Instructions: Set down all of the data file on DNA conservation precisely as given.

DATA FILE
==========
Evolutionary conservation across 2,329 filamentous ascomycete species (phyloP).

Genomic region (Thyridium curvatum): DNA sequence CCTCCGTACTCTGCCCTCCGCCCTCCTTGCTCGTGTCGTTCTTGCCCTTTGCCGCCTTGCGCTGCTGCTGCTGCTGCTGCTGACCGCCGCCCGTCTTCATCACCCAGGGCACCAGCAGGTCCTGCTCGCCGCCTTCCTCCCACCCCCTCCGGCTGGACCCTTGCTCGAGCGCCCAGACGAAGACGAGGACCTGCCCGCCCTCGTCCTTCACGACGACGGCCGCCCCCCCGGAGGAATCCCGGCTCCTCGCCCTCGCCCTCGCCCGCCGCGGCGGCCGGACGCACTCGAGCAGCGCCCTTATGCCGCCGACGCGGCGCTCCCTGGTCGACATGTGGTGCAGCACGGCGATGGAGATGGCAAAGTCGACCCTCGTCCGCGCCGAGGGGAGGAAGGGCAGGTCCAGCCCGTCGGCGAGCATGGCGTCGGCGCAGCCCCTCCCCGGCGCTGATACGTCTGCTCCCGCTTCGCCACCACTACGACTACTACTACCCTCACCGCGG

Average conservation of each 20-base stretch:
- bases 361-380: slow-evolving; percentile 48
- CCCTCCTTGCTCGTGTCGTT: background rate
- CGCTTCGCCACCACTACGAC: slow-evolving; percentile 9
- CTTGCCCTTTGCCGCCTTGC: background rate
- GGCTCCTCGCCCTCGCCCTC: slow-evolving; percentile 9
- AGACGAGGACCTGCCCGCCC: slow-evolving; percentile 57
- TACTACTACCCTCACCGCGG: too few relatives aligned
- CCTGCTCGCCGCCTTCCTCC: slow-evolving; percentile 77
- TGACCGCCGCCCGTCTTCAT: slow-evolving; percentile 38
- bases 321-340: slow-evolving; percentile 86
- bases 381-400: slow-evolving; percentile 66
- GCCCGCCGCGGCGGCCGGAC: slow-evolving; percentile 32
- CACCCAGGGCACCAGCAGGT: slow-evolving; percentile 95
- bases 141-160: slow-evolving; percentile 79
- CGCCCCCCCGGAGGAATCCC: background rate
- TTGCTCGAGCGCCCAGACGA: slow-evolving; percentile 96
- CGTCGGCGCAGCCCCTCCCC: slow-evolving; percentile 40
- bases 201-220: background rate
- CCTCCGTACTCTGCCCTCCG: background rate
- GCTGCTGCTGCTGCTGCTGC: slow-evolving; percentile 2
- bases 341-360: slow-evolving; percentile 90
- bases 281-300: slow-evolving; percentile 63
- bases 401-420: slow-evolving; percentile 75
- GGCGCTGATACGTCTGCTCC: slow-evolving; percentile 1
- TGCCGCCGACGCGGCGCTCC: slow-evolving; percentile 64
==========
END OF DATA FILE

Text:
Evolutionary conservation across 2,329 filamentous ascomycete species (phyloP).

Genomic region (Thyridium curvatum): DNA sequence CCTCCGTACTCTGCCCTCCGCCCTCCTTGCTCGTGTCGTTCTTGCCCTTTGCCGCCTTGCGCTGCTGCTGCTGCTGCTGCTGACCGCCGCCCGTCTTCATCACCCAGGGCACCAGCAGGTCCTGCTCGCCGCCTTCCTCCCACCCCCTCCGGCTGGACCCTTGCTCGAGCGCCCAGACGAAGACGAGGACCTGCCCGCCCTCGTCCTTCACGACGACGGCCGCCCCCCCGGAGGAATCCCGGCTCCTCGCCCTCGCCCTCGCCCGCCGCGGCGGCCGGACGCACTCGAGCAGCGCCCTTATGCCGCCGACGCGGCGCTCCCTGGTCGACATGTGGTGCAGCACGGCGATGGAGATGGCAAAGTCGACCCTCGTCCGCGCCGAGGGGAGGAAGGGCAGGTCCAGCCCGTCGGCGAGCATGGCGTCGGCGCAGCCCCTCCCCGGCGCTGATACGTCTGCTCCCGCTTCGCCACCACTACGACTACTACTACCCTCACCGCGG

Average conservation of each 20-base stretch:
- bases 361-380: slow-evolving; percentile 48
- CCCTCCTTGCTCGTGTCGTT: background rate
- CGCTTCGCCACCACTACGAC: slow-evolving; percentile 9
- CTTGCCCTTTGCCGCCTTGC: background rate
- GGCTCCTCGCCCTCGCCCTC: slow-evolving; percentile 9
- AGACGAGGACCTGCCCGCCC: slow-evolving; percentile 57
- TACTACTACCCTCACCGCGG: too few relatives aligned
- CCTGCTCGCCGCCTTCCTCC: slow-evolving; percentile 77
- TGACCGCCGCCCGTCTTCAT: slow-evolving; percentile 38
- bases 321-340: slow-evolving; percentile 86
- bases 381-400: slow-evolving; percentile 66
- GCCCGCCGCGGCGGCCGGAC: slow-evolving; percentile 32
- CACCCAGGGCACCAGCAGGT: slow-evolving; percentile 95
- bases 141-160: slow-evolving; percentile 79
- CGCCCCCCCGGAGGAATCCC: background rate
- TTGCTCGAGCGCCCAGACGA: slow-evolving; percentile 96
- CGTCGGCGCAGCCCCTCCCC: slow-evolving; percentile 40
- bases 201-220: background rate
- CCTCCGTACTCTGCCCTCCG: background rate
- GCTGCTGCTGCTGCTGCTGC: slow-evolving; percentile 2
- bases 341-360: slow-evolving; percentile 90
- bases 281-300: slow-evolving; percentile 63
- bases 401-420: slow-evolving; percentile 75
- GGCGCTGATACGTCTGCTCC: slow-evolving; percentile 1
- TGCCGCCGACGCGGCGCTCC: slow-evolving; percentile 64